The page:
Teacher resources and professional development across the curriculum

Teacher professional development and classroom resources across the curriculum

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ConnectionsSession 06 Overviewtab atab btab cTab dtab eReference
Part D

Applying Connections
  Introduction | Falling Objects | Problem Reflection | Classroom Practice | Classroom Checklist | Your Journal

 
 

Think about the problem you just explored, and reflect on the following questions. Once you've formulated an answer to each question, select "Show Answer" to see our response.


Question: What connections are related to the values in this chart? Write a list of your ideas.

Show Answer
Our Answer

Potential connections in this activity:

  • The relationship between distance covered in a given amount of time and speed
  • How the rate of change between two points is related to the slope of a line through two nearby points
  • The concept of instantaneous rate of change, which may be explored by checking the slope for several nearby points

This activity also prepares students for future work with instantaneous velocity/acceleration, including the first derivative, dy/dx, of a function.


 

Question: What advantages for students do you see in starting with a curve that is based on gathered data and then finding a related equation?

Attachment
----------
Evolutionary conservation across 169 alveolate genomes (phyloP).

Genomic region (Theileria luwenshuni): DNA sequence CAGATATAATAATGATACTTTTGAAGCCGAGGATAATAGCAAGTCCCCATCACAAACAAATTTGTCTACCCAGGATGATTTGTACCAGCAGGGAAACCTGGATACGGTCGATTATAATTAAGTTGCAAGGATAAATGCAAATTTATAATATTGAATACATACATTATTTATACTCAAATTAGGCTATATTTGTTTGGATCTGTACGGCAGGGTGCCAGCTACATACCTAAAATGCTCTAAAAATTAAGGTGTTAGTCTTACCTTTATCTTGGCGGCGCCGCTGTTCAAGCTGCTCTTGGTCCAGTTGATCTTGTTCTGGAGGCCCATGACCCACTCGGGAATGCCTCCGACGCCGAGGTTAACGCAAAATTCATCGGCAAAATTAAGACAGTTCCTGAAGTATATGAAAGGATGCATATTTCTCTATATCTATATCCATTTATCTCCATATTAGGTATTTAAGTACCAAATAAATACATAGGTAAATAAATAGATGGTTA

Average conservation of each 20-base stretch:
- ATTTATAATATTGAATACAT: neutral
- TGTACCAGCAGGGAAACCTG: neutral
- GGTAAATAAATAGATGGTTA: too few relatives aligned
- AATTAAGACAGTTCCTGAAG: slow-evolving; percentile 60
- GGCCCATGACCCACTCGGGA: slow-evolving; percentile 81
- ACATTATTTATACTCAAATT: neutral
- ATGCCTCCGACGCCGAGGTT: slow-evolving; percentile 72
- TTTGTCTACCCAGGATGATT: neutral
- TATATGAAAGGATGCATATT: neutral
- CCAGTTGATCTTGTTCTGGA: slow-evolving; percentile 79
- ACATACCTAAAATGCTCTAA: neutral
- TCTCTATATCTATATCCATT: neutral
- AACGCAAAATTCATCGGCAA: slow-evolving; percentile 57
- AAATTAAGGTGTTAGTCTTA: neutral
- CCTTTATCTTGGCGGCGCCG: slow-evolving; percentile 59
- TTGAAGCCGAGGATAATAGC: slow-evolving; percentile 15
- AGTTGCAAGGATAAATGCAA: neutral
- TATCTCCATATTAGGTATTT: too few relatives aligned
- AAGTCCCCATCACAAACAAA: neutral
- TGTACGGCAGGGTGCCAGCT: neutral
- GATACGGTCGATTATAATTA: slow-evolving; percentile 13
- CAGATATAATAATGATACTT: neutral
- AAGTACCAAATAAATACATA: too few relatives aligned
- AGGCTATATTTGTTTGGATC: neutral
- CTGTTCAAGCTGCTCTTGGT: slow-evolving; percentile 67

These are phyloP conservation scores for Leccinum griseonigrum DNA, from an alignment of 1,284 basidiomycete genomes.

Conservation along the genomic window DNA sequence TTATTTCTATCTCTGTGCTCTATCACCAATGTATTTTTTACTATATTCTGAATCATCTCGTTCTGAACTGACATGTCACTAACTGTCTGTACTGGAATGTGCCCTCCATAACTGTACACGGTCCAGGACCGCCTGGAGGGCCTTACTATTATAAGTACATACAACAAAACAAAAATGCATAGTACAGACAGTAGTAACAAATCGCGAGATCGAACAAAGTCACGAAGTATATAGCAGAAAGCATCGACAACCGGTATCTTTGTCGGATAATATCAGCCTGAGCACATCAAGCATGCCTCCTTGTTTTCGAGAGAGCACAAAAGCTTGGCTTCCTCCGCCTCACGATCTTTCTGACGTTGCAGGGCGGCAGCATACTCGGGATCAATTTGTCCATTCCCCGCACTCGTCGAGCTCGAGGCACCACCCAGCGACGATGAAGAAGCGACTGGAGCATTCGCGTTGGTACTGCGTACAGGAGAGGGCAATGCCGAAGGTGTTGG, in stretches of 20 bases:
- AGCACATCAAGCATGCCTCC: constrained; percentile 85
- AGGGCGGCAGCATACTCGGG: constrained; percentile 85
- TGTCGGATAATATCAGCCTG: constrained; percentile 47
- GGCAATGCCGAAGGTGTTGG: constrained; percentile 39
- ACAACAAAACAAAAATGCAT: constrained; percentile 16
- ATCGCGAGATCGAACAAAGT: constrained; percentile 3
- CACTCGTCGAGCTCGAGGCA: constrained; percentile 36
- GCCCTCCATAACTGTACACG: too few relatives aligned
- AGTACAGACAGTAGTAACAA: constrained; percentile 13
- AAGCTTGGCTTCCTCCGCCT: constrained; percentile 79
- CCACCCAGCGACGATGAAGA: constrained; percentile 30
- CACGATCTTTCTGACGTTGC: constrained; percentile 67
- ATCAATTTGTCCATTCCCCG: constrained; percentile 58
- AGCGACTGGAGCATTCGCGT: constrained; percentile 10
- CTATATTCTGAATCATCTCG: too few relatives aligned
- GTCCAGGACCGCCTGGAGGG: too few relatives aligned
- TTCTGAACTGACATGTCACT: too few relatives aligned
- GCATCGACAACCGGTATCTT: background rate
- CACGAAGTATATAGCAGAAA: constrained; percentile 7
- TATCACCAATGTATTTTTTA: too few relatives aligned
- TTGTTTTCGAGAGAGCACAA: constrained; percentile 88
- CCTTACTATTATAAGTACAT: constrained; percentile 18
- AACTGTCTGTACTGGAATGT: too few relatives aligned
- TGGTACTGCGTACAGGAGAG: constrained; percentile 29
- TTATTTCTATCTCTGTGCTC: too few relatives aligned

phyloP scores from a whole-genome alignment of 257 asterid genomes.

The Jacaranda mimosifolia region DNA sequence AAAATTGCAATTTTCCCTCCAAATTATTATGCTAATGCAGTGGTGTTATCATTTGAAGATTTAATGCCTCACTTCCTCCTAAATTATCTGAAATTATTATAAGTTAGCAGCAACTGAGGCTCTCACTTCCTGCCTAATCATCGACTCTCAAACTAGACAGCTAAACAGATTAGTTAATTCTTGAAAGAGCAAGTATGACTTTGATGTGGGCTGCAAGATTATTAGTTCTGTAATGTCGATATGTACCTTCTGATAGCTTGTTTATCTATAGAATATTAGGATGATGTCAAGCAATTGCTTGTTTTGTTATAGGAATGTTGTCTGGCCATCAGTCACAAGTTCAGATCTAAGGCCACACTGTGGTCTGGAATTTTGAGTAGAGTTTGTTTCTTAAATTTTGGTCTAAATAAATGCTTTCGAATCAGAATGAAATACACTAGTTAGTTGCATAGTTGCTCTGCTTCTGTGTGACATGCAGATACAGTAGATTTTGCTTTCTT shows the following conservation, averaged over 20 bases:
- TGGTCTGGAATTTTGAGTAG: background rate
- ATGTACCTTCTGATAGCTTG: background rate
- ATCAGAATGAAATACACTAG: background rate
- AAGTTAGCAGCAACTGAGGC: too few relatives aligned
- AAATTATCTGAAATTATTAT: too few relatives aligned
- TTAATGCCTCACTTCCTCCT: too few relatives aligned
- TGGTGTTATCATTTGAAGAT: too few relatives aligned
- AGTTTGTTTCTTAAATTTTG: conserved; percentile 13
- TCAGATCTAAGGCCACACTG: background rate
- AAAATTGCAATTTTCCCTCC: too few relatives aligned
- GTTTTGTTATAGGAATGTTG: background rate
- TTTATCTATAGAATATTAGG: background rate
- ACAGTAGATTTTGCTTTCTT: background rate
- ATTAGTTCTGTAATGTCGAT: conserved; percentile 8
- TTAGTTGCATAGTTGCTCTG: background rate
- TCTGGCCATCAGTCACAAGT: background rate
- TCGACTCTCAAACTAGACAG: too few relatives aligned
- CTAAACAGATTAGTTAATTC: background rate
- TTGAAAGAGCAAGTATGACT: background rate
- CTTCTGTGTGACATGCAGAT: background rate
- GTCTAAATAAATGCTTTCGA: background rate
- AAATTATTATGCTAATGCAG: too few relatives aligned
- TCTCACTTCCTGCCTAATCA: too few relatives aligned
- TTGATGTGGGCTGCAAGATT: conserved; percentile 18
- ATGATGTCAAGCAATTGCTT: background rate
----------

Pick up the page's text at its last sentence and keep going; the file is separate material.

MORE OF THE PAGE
Show Answer
Our Answer:
This sequence is less common in classroom mathematics, and it prompts a deeper search for connections. Rather than first being given an equation, students work from real data and use algebraic techniques and their prior knowledge to write an equation for an existing curve.
 

Question: What would you emphasize while investigating and discussing the change in velocity?

Show Answer
Our Answer:
This activity examines the velocity of a ball at various times. The change in velocity is estimated by finding the slope of a line through very nearby points, which should be the same as working with the differences in y and x values for the two points. It may be useful for the teacher to emphasize the role of very small intervals when estimating the velocity at a particular time, and point out the fact that what we mean by "speed" is often only an average, such as when we divide total distance by total time. It also good to point out that when used in a physics context, velocity has a positive or negative direction.
 

Question: What connections between mathematical ideas and to other subjects would you want your students to remember after participating in this lesson?

Show Answer
Our Answer:
Students should be able to connect what they learned in this activity to acceleration and rate problems in physics, such as planetary orbits, the path of a baseball thrown in the air, or the acceleration and deceleration of a vehicle.
 

Next  Watch a class tackle a similar problem

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